Not only that, but the parallels become even more apparent when it is considered that in both cases there was an 11th person scheduled to be hanged (Haman’s daughter and Hermann Goering) who committed suicide right beforehand.

And then, to take things well over into the zone of eerie, it was documented in newspapers around the world that the last words of Julius Streicher, editor of the violently anti-Semitic newspaper Der Sturmer, were ‘Purim Fest 1946’.

But unfortunately, as we all know, there is a major difference between Purim and the Shoah. While Esther’s acts saved all the Jews of Shushan, 6 million Jews perished in the Shoah.

Which is what brings us to the success of movies like Inglourious Basterds.

Does this movie cynically exploit our ‘Dream of the Exiled Jew, where the Jews conquer their enemies’? If we look closely, it seems that the movie deliberately reframes the tragedy of the Shoah as a Purim story.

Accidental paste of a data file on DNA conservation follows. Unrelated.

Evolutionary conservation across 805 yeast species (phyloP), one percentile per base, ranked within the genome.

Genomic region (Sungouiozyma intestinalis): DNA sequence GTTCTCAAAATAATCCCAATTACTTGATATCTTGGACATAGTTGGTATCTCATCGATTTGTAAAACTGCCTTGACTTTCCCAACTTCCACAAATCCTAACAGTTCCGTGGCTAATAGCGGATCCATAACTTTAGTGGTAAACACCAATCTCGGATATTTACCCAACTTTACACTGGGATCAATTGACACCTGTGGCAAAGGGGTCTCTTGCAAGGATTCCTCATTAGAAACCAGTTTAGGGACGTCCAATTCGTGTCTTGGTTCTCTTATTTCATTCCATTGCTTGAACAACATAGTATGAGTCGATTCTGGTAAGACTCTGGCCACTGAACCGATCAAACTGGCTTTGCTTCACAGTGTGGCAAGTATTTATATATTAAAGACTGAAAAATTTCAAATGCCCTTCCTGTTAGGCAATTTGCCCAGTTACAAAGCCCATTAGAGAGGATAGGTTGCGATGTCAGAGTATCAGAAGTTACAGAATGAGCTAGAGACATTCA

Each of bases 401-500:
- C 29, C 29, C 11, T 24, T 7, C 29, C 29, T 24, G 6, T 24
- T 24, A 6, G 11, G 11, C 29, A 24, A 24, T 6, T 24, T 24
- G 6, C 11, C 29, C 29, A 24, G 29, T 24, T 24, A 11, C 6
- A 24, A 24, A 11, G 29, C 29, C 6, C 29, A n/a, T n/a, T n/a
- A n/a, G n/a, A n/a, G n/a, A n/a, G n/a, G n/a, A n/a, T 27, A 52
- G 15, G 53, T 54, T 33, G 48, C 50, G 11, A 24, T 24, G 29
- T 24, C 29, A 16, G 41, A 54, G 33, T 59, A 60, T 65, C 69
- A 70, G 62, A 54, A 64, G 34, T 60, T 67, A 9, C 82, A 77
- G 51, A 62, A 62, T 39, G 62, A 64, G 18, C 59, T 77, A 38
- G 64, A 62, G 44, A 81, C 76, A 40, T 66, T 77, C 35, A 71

Shoshana is clearly Esther. Like Queen Esther she masks her Jewish identity, posing as Emmanuelle Mimieux. She is chosen on account of her beauty to be the mistress (or ‘queen’) of Frederick Zoller, a young German military hero who is rather apolitical and neutral – in other words, an Ahashverosh figure.

However, he hangs out with some serious Amalekites – his boss Colonel Landa is known as ‘the Jew Hunter’, counts himself as a key architect of wiping out the Jews, and is bringing Hitler and other top Nazi officials to France for a night to celebrate their victories in WWII and their genocidal plans.